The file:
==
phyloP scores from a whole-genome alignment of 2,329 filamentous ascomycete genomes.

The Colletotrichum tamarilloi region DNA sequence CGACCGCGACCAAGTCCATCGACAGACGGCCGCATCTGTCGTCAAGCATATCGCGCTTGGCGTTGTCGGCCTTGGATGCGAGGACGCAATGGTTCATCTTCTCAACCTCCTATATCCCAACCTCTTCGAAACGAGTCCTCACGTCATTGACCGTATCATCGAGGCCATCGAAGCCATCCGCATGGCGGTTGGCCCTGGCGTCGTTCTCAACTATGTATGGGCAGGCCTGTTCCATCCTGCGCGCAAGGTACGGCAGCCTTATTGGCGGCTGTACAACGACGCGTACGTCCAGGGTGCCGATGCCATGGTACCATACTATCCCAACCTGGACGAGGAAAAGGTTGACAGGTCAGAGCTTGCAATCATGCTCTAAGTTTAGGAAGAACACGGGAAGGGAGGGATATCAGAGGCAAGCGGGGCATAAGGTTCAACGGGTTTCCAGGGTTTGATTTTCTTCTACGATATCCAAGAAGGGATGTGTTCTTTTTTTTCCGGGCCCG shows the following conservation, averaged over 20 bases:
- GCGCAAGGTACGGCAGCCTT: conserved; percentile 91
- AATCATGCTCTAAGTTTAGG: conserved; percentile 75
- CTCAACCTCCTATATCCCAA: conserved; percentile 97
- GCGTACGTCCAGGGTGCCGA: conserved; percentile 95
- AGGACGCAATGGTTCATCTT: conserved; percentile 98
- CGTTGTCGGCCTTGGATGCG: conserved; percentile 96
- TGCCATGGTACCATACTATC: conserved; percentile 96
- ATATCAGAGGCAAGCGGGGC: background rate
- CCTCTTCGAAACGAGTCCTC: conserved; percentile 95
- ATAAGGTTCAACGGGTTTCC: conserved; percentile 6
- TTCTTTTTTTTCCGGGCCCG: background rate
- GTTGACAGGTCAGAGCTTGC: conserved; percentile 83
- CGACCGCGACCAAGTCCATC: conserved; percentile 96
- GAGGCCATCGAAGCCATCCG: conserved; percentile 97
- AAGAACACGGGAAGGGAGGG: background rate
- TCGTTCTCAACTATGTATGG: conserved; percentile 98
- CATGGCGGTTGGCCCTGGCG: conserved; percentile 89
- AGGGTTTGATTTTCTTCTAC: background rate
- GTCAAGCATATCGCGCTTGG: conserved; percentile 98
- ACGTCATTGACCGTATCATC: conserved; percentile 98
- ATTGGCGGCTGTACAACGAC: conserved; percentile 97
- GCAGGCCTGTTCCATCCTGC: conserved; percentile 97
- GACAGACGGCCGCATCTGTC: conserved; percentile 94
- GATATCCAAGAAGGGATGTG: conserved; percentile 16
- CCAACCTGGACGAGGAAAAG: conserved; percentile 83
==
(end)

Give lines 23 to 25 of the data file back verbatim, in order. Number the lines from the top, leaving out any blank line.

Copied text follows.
- ATTGGCGGCTGTACAACGAC: conserved; percentile 97
- GCAGGCCTGTTCCATCCTGC: conserved; percentile 97
- GACAGACGGCCGCATCTGTC: conserved; percentile 94